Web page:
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OpenAI to Launch Text Tool Previously Deemed Too Dangerous

David Paul

,

OpenAI

The Elon Musk-backed machine learning company is releasing the software as a private beta rather than open-source after previously claiming it could be misused.

Software company OpenAI, co-founded by SpaceX owner Elon Musk, is launching its text generation software in a private form after previously saying it was too dangerous to release.

The rentable text generation tool can take a short sentence and generate a full story using the tone of the text. Once it is given any text prompt, it will return a text completion, attempting to match the pattern given to it.

It is also possible to ‘programme’ the software by showing it examples of what you would like it to do, with its success depending on the complexity of the task.

So far it has taken the opening line of George Orwell’s Nineteen Eighty-Four and extended it into a more fleshed out story, as well as re-writing a Guardian article.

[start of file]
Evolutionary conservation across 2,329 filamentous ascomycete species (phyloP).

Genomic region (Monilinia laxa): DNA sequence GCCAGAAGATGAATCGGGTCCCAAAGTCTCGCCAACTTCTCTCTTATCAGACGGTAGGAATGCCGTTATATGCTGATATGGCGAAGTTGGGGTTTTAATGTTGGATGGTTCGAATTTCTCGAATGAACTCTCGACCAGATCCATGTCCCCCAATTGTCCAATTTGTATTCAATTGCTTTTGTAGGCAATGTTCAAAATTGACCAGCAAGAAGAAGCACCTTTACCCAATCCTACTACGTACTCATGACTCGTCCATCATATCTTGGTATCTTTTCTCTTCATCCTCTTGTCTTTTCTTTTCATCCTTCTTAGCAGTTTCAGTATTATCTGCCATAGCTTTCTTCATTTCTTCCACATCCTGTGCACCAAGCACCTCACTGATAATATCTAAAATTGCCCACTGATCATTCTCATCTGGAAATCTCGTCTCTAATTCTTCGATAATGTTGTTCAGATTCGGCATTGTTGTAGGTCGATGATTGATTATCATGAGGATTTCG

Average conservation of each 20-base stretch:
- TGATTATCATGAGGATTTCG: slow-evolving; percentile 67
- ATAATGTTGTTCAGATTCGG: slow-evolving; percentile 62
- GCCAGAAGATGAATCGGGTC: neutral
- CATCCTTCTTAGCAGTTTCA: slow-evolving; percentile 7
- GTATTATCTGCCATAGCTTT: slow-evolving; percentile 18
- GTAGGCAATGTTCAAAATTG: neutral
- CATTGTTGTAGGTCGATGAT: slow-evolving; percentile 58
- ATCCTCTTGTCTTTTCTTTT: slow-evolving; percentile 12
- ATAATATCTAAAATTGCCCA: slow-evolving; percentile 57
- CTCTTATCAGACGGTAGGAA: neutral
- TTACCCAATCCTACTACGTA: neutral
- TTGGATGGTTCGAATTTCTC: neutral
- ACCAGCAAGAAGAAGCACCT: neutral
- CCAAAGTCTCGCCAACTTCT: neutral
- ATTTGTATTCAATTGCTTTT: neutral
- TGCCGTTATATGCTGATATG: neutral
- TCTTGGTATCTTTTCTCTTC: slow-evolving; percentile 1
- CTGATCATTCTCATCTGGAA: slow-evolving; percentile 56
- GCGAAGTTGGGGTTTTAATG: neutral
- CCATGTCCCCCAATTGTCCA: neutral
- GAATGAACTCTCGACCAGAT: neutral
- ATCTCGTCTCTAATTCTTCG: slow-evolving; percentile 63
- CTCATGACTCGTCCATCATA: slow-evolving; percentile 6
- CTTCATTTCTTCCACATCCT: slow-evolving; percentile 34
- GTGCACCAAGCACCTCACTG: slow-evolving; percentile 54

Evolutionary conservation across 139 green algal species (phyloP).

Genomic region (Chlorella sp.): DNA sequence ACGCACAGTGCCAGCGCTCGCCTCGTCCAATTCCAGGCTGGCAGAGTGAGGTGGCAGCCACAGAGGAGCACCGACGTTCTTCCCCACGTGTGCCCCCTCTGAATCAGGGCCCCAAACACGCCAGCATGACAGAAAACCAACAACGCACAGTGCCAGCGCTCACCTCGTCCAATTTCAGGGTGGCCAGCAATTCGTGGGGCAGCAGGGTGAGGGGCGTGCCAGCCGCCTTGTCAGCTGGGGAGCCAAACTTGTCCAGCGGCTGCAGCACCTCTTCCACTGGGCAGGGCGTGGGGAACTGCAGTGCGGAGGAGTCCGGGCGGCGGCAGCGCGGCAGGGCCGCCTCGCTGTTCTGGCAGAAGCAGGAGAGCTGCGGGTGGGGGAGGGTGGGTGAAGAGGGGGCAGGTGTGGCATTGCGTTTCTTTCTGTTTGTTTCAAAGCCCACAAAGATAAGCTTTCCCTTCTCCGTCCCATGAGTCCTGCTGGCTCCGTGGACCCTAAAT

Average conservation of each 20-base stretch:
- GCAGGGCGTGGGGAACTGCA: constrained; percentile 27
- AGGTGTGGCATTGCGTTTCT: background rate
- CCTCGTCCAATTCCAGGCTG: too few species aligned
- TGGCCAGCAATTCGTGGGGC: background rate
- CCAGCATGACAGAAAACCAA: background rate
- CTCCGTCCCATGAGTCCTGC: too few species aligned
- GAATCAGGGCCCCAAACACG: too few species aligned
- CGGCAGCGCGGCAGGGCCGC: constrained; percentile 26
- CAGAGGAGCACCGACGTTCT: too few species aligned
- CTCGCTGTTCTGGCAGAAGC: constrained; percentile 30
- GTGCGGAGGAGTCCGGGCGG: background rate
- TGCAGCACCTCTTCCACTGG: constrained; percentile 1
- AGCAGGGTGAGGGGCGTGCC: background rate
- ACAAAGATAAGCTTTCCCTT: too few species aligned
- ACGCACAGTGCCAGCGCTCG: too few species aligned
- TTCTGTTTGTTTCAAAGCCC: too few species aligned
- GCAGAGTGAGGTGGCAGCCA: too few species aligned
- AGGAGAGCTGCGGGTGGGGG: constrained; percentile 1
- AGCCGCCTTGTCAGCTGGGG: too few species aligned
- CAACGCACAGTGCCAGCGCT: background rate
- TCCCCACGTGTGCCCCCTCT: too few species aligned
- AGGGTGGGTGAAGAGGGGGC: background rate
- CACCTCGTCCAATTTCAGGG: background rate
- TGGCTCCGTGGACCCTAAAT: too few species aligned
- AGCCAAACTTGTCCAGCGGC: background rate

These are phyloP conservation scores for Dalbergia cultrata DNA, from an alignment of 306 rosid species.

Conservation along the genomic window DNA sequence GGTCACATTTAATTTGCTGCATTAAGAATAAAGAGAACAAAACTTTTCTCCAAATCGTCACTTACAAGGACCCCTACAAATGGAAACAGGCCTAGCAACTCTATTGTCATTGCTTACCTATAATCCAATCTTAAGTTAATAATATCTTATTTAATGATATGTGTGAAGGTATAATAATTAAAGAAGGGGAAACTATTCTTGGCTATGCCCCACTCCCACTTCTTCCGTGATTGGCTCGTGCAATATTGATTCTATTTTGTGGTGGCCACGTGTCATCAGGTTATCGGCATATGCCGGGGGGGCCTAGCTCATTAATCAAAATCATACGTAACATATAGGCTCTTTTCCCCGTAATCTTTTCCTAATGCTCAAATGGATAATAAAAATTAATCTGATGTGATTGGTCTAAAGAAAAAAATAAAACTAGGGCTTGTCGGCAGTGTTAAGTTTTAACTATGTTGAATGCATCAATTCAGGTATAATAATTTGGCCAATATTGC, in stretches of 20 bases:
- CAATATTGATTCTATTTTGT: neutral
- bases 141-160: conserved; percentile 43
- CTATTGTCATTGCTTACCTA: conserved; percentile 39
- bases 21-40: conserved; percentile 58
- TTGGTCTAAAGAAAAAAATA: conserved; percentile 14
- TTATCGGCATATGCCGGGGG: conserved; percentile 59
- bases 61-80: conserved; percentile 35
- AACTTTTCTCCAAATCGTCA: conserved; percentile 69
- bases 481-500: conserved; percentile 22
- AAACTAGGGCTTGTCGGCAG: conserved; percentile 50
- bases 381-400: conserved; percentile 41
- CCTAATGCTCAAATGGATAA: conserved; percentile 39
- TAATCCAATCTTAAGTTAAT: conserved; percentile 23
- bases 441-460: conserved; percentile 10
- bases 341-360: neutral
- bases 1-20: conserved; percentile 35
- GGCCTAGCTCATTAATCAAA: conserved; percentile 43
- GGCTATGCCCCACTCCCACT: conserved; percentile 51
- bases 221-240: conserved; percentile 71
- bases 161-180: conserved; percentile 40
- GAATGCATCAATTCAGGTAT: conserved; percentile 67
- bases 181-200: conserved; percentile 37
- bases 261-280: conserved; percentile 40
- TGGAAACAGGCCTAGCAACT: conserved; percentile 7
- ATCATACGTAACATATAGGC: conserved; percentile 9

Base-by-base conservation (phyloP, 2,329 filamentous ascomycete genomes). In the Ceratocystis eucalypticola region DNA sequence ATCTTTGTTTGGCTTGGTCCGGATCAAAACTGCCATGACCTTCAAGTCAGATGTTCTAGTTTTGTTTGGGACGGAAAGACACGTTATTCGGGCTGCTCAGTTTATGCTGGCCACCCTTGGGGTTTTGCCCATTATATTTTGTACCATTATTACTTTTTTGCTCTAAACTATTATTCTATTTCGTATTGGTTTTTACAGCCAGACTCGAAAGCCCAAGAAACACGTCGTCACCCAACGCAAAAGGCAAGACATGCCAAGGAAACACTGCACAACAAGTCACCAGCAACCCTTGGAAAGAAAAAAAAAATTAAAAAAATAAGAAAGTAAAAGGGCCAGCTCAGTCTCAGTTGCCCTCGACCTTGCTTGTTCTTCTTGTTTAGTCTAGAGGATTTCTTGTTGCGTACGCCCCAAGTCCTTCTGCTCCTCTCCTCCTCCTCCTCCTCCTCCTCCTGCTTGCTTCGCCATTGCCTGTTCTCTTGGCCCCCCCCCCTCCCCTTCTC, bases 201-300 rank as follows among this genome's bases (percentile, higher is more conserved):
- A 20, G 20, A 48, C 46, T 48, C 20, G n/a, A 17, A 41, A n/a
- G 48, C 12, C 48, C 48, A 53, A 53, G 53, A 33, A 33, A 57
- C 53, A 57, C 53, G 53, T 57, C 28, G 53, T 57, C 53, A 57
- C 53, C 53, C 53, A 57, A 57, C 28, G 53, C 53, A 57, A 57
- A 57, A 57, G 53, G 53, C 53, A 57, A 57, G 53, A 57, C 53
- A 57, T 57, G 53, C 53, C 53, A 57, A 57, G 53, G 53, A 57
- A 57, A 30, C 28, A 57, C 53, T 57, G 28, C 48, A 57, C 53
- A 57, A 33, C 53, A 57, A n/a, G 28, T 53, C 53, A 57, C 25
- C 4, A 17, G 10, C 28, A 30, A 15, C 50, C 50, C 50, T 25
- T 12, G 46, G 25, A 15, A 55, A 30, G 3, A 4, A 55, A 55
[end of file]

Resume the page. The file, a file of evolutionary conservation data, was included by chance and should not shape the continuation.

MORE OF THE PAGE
The company now says it wants to utilise the technology in coding and data input, potentially reducing the man-hours needed for mundane data entry.

The technology was originally intended to be released as open-source, but OpenAI deemed the potential for it to be misused as dangerous.

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OpenAI said in a blog: “The field’s pace of progress means that there are frequently surprising new applications of AI, both positive and negative.

“We will terminate API access for obviously harmful use-cases, such as harassment, spam, radicalisation, or astroturfing.

“But we also know we can’t anticipate all of the possible consequences of this technology, so we are launching today in a private beta rather than general availability, building tools to help users better control the content of our API returns, and researching safety-relevant aspects of language technology (such as analysing, mitigating, and intervening on harmful bias).

“In releasing the API, we are working closely with our partners to see what challenges arise when AI systems are used in the real world.

“This will help guide our efforts to understand how deploying future AI systems will go, and what we need to do to make sure they are safe and beneficial for everyone.”

David Paul

Staff Writer, DIGIT

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